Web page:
3. Could it actually help to produce better quality golf?
Home advantage seems to be becoming more and more important with each passing Ryder Cup, as home crowds get more and more raucous in the hope of cheering on their side, to the extent that opposing players are roundly booed, heckled and even intentionally distracted whilst playing.
Some golfers and fans may laugh this off as all part of the fun, but I am willing to bet that a number of team members would much rather the crowds behaved more like those of a typical Tour event, even if they aren't brave enough to say that in public.
Whilst the likes of Ian Poulter and Patrick Reed seem to feed off the vociferous atmosphere, it would be interesting to see whether the overall quality of the golf is affected with no fans present.
Ok, having a much quieter course may not get the adrenaline pumping in the same way, but allowing golfers to focus on the task in hand and perform to their best might mean that we don't see a repeat of the US Team's showing at Le Golf National, where they were barely able to find the fairway and simple pars were enough for the Europeans to win plenty of holes.
At the end of the day, it may be better to see the 24 best players in the US and Europe playing at their best to see which team really does deserve to win, rather than just relying on huge noisy crowds to edge the home team over the line.
AGAINST The Ryder Cup Being Played In 2020
George Stead: What is wrong with playing the Ryder Cup in 2021? I genuinely see no problem with that. The only complication is going to come from the players who could potentially be facing an extremely busy playing calendar next year - the U.S especially given the fact the Presidents Cup takes place next year too. However, given the circumstances, I think that is the least of our worries.
1. We've done it before, we can do it again
It seems fairly simple to me - they postponed the Ryder Cup in 2001 due to the 9/11 tragedy. I don't see why we can't take a similar approach this time around - yes we love the Ryder Cup, yes it will be missed, but there is something a little more important going on right now. Golf can wait.
The 2002 Ryder Cup which was then played at The Belfry was a huge success with no problems and complications that may have taken away from the event if it had happened as originally planned in 2001. If anything, the delay heightened the anticipation for it making it a more special event than it may have been had it taken place in 2001.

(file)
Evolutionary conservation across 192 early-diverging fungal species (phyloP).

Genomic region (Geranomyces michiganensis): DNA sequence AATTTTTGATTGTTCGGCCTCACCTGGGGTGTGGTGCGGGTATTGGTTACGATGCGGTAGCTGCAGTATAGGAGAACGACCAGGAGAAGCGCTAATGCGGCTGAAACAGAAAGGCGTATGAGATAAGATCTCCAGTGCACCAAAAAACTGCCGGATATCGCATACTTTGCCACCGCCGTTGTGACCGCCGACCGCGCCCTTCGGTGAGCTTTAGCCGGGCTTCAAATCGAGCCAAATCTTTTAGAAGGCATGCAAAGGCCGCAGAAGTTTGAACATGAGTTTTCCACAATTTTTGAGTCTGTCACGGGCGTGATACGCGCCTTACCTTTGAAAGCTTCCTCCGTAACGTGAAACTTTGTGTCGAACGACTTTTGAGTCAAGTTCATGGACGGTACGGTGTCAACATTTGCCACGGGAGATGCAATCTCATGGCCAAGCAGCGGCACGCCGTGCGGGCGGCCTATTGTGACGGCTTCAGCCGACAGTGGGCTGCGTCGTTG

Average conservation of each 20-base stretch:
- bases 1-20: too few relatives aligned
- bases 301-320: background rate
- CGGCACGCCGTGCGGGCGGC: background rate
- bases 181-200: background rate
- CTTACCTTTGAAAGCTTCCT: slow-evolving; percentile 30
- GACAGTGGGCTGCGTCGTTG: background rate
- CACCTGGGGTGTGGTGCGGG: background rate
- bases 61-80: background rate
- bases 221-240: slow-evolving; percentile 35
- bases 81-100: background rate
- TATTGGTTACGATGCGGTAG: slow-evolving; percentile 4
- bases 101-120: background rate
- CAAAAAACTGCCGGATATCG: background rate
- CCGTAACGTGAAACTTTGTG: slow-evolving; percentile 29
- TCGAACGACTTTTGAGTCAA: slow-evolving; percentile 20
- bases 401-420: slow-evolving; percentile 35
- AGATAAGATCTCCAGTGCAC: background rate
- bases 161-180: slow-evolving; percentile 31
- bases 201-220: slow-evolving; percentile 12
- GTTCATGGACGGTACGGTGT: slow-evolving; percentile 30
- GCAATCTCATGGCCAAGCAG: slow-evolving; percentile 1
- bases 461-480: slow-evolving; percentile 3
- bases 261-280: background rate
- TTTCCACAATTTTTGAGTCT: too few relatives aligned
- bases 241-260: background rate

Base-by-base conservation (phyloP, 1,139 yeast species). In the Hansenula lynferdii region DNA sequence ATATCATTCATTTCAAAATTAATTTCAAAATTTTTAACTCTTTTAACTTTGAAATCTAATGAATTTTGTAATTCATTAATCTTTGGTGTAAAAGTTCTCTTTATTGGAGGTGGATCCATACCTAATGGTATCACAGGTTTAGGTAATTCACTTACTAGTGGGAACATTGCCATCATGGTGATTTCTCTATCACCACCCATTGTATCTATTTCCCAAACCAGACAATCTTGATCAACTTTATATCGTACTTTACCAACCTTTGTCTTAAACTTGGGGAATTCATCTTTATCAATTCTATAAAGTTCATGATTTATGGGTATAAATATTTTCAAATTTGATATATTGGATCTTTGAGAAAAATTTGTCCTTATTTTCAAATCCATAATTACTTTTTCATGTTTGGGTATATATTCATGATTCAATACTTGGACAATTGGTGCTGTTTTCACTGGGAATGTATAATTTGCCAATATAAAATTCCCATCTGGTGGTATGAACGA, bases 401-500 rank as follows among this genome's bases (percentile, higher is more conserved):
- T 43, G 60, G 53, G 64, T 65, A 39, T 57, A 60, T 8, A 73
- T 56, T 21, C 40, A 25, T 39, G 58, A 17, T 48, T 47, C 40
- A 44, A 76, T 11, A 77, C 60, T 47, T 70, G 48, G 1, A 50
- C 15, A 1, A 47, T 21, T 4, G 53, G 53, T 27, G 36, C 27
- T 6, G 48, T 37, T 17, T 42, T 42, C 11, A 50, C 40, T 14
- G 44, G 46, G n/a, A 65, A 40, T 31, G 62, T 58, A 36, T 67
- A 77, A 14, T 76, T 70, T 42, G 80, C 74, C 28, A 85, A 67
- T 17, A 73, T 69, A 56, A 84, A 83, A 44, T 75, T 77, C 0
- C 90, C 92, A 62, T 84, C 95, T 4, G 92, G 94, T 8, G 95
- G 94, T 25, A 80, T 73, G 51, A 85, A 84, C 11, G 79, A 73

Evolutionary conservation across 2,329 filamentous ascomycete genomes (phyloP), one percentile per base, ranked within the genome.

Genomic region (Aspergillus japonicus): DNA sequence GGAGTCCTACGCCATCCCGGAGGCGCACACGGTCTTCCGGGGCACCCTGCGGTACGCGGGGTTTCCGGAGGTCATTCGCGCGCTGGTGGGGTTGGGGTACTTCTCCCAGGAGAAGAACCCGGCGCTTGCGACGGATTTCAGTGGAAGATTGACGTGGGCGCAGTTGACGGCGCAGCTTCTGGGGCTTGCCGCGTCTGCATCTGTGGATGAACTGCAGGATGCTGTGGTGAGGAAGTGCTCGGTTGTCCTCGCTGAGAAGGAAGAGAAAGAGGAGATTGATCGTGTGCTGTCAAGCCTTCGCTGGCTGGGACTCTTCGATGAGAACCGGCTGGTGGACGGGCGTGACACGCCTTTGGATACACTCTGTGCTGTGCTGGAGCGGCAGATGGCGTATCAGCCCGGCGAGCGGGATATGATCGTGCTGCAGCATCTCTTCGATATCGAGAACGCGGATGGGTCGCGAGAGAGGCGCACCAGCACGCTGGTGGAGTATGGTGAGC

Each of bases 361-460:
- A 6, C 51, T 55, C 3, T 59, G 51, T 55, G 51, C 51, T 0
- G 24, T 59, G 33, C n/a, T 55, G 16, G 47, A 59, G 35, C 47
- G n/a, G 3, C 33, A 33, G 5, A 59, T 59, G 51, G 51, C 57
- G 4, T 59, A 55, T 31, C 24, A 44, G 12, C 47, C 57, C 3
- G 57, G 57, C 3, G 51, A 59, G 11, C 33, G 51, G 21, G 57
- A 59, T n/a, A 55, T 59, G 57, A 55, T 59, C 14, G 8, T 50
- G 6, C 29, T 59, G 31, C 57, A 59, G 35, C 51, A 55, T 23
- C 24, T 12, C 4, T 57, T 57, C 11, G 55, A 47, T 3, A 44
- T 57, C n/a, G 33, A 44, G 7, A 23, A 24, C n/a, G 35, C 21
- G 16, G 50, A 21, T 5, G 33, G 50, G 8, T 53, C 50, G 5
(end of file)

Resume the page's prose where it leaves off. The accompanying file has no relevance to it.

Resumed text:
I would imagine this to be the case if we moved the Ryder Cup to next year also. If we played in 2021, once the first ball is teed up come Friday morning, every thing else is forgotten about - it's all about the golf, and that's the way it should be. But if the tournament goes ahead this year without fans, during a global pandemic I doubt very much that would be the case.
Don't the let the golf be affected.
2. Rory's right, it's as much about the fans as the golf
Unlike any other golf tournament, the Ryder Cup relies upon it's relationship with the fans. I wouldn't go as far to say its 'audience-participation', but I would say that history has proven that it's certainly the golf tournament that is most affected by the fans and their involvement. Therefore without them, would it be the Ryder Cup? To me it's like playing The Open on a parkland golf course. Ok, you could do it, but you never really would, because it simply wouldn't be as good.
Would the 'Miracle of Medinah' have taken place without the fans? Arguably one of sport's all-time greatest comebacks? I think not. The players have said it themselves, when they hear a roar from across the golf course from their owns fans it can have a huge impact, and those kinds of impacts have become a huge part of the Ryder Cup and history. I'm not sure that's something we want to lose.
3. Could the Ryder Cup be played every four years anyway?
This may be an unpopular opinion, but I'm going to go with it anyway. Is there not a wider argument here that the Ryder Cup could actually see benefits from being played every four years instead of every two anyway?
We look forward to the Ryder Cup now, can you imagine how much we would look forward to if it took place even less often?
It's like the offside rule in football. We take it as a given and just another part of the game but then when you really think about it, would the game be any worse off without it? I'm not sure it would - and it's the same with the Ryder Cup. I genuinely think playing it less would mean more of a spectacle when it is played.
What do you think? Who's opinion do you agree with? Let us know below!